The following is an article from The Annals of Improbable Research, now in all-pdf form. Get a subscription now for only $25 a year!
by Steve Nadis
[Author’s note: The overuse of the term “holy grail” -- both within science and the journalistic establishment that attempts to describe the “inexorable march of progress” -- has reached a crisis in the same way that medicine, and the environment as a whole, suffer from the excessive use of antibiotics. Both precious resources -- the holy grail designation and the medicines that sprung, indirectly, from Alexander Fleming’s laboratory molds -- ought to be saved for when they’re really needed. With regard to the grail, such discretion has not been the norm in any scientific field I know of, particularly in astronomy, where indiscriminate application of the term is rampant. Had we exercised a modicum of restraint, the whole sordid episode described below might have been avoided. But we didn’t and thus, to quote Bela Lugosi in his final performance, “the story must be told....”]
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I have an obsession, which I like for the reason that it is my own and not, so far as I’m aware, shared by anyone else: I want to know the holy grail of astronomy. Though some may consider grail research a “trivial pursuit,” I consider it a noble endeavor, conjuring up mythic quests of old. My longstanding dream is to capture the grail and unveil it, to great effect, at the next annual meeting of the American Astronomical Society (AAS) or the American Association for the Advancement of Science (AAAS) -- the number of A’s yet to be determined. If the process takes longer than anticipated, I might have to air my findings at an American Association of Retired Persons (AARP) convention, though I hope to net the prize while my faculties, and those of my audience, are still intact.
To snare my quarry, I needed a strategy. Like Darwin, I subscribe to the notion that most mysteries will succumb to the powers of observation. My intellectual forebear did not conjure up his evolutionary theories from first principles but rather by discerning patterns in the seemingly aimless behavior of orchids, wasps, and other living creatures. I’ve taken a similar approach to the grail by attempting to infer its meaning from context, studying the many instances in which it’s used to find a common strand that binds them all together. It’s the classic scientific paradigm: observe, analyze, synthesize (or, as the deconstructionists have it: repress, regress, redress). Throughout this journey, my notebook has been my HMS Beagle, #2 black ink my seas.
Although the investigation is still ongoing, and is likely to be “ongoing” for a decade or more, I have made some headway in the form of one incontrovertible fact: the grail is a slippery beast, constantly shifting its guise. In various articles published in the past dozen years or so, the holy grail of astronomy has been identified as:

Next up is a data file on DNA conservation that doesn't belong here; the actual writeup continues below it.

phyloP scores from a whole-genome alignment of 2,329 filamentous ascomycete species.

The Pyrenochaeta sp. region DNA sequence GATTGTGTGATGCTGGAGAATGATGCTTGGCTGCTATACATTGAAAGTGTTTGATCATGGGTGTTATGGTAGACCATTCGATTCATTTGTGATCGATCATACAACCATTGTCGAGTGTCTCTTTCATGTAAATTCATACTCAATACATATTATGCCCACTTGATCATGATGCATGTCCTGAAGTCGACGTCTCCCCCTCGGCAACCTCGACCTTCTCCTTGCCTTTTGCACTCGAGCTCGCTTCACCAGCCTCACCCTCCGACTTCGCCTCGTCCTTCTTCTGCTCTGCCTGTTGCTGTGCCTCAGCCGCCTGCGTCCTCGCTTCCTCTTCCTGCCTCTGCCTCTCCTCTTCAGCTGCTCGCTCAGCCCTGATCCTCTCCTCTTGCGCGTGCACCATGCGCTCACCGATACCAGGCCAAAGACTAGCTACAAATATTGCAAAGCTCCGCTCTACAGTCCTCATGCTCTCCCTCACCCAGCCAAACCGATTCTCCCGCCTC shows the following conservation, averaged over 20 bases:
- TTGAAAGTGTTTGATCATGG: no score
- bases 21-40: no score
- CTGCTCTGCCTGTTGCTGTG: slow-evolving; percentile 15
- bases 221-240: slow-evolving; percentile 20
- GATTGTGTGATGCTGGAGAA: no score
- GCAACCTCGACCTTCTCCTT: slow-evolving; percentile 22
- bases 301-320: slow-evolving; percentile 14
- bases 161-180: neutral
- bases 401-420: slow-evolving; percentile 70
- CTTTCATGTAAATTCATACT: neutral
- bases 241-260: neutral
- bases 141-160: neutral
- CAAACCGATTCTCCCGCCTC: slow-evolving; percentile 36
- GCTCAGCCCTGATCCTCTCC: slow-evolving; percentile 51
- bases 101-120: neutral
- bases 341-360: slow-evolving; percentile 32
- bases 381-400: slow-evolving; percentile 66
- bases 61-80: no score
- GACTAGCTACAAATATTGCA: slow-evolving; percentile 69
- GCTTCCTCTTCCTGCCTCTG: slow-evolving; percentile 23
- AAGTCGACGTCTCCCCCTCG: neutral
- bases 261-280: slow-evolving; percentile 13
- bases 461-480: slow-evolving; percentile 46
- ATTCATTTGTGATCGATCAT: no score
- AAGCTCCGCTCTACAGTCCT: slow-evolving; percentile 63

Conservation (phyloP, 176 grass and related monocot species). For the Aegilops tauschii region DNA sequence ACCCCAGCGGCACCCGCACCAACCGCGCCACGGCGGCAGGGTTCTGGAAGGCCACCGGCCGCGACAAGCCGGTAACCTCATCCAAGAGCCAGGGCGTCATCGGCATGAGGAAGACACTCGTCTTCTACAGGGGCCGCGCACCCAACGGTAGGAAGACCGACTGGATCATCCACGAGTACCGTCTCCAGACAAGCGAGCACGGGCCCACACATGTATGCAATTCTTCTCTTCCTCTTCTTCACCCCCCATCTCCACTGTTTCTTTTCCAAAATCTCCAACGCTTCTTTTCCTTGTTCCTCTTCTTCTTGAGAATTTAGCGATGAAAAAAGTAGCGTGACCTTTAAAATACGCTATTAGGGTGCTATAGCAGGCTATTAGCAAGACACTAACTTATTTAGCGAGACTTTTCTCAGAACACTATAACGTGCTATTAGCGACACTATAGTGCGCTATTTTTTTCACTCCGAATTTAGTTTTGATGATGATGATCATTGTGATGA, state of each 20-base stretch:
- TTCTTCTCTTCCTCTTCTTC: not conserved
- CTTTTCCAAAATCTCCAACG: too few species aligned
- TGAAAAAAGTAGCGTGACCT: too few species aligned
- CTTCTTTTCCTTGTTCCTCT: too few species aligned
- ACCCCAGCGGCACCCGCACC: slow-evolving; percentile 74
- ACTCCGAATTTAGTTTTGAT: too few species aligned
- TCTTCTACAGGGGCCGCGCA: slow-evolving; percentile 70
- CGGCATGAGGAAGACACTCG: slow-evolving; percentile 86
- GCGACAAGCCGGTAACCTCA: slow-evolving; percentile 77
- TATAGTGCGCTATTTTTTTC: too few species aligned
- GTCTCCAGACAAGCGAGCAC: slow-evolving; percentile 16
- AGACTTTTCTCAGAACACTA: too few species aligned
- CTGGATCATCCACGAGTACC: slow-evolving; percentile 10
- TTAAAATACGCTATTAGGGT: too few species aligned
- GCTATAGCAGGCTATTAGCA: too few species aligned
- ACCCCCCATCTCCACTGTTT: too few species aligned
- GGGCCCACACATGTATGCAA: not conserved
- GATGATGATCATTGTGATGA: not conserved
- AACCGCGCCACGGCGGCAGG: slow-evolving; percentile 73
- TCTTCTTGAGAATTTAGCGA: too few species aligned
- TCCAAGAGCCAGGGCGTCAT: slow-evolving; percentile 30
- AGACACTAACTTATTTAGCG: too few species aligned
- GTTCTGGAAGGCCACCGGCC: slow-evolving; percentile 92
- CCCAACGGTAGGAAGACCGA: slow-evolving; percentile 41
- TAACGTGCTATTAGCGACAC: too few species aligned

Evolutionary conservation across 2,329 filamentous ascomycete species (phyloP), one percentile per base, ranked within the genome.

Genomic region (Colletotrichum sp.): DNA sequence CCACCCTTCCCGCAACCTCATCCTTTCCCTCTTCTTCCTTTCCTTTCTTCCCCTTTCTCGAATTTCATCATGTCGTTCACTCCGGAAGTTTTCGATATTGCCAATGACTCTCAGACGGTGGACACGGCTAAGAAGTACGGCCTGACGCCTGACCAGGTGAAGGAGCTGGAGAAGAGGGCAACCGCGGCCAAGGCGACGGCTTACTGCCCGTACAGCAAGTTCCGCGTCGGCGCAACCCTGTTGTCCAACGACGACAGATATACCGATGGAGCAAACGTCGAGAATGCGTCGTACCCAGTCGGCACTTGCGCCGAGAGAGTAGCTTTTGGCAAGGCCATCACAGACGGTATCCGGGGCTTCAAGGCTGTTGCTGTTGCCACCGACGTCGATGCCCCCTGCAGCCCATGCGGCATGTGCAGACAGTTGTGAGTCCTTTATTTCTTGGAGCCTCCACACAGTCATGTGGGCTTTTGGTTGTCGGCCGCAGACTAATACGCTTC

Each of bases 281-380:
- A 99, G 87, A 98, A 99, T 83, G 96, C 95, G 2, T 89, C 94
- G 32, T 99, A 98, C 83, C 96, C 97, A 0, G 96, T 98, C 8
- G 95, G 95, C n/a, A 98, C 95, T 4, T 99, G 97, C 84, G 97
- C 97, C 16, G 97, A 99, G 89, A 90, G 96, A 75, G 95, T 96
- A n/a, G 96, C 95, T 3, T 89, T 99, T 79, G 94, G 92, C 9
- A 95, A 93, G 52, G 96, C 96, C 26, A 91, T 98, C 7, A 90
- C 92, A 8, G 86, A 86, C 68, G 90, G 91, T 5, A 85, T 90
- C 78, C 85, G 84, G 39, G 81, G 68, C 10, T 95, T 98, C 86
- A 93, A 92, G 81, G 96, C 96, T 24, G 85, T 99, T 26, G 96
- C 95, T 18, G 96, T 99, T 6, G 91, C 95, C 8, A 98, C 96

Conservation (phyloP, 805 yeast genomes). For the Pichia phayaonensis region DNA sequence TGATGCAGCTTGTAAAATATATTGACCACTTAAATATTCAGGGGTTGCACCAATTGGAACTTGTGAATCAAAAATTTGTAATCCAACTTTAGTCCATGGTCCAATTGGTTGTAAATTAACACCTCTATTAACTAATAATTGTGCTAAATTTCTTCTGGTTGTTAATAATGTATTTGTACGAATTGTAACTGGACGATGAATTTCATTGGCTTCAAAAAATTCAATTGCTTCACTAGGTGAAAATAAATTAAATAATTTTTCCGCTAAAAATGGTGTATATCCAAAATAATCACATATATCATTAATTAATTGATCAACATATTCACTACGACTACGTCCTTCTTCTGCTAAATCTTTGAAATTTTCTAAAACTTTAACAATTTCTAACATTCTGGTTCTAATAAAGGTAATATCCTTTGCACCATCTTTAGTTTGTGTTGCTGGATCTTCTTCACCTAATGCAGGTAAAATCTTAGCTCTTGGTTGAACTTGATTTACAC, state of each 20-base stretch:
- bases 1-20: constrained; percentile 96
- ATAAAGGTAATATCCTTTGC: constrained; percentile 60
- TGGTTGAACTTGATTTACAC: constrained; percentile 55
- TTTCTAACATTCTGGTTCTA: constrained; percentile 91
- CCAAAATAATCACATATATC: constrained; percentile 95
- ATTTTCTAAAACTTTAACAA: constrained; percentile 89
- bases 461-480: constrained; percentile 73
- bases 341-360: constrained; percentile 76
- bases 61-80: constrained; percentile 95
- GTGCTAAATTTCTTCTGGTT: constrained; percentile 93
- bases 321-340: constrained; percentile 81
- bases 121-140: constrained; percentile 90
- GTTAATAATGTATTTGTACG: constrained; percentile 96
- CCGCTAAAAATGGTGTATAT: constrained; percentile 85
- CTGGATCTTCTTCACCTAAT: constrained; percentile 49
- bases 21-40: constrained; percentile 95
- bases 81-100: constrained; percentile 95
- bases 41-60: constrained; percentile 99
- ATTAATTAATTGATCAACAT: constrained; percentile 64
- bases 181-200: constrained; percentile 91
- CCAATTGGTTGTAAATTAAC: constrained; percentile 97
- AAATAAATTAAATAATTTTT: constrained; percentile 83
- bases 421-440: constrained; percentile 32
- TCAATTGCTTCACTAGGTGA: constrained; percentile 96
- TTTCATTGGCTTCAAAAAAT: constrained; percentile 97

• a planet orbiting a sunlike star
• an extrasolar planet capable of supporting life
• a pulsar orbiting a black hole
• detecting methane in the Martian atmosphere
• finding liquid water on Mars
• finding life beyond Earth
• finding a comet
• finding primordial intergalactic helium
• identifying the source of the diffuse X-ray background
• determining the Hubble constant
• nailing down the universe’s age
• proving the existence of gravity waves
• devising a theory of quantum gravity
• the re-sighting of Hermes
• the discovery of still-living Population III stars.
And that is but a mere sample.
Although my inquiry is at an early stage, some tentative findings have emerged: there’s no single holy grail of astronomy but rather a multitude. For every grant proposal and press conference, there is a grail, it seems. When that term has already been taken, astronomers can and do resort to using “the missing link,” “face of God,” “quantum leap,” “Eureka moment,” and other shopworn substitutes. The holy grail appellation, moreover, is fleeting: one accomplishment receives the designation only to be toppled by another more spectacular result, often within the span of weeks or months. It’s a constant succession -- a process that brings to mind struggles named after Darwin himself. Those astronomers endowed with a surfeit of hubris claim the grail for themselves; others accept the crown when offered. But none, so far, has retained the title for long nor truly owns it.
I won’t present the detailed results of my quest for the grail here other than to say they will be published soon in a highly prestigious journal.
[ed. note: The followup to this article can be found here.]
This article is republished with permission from the May-June 2006 issue of the Annals of Improbable Research. You can download or purchase back issues of the magazine, or subscribe to receive future issues. Or get a subscription for someone as a gift!
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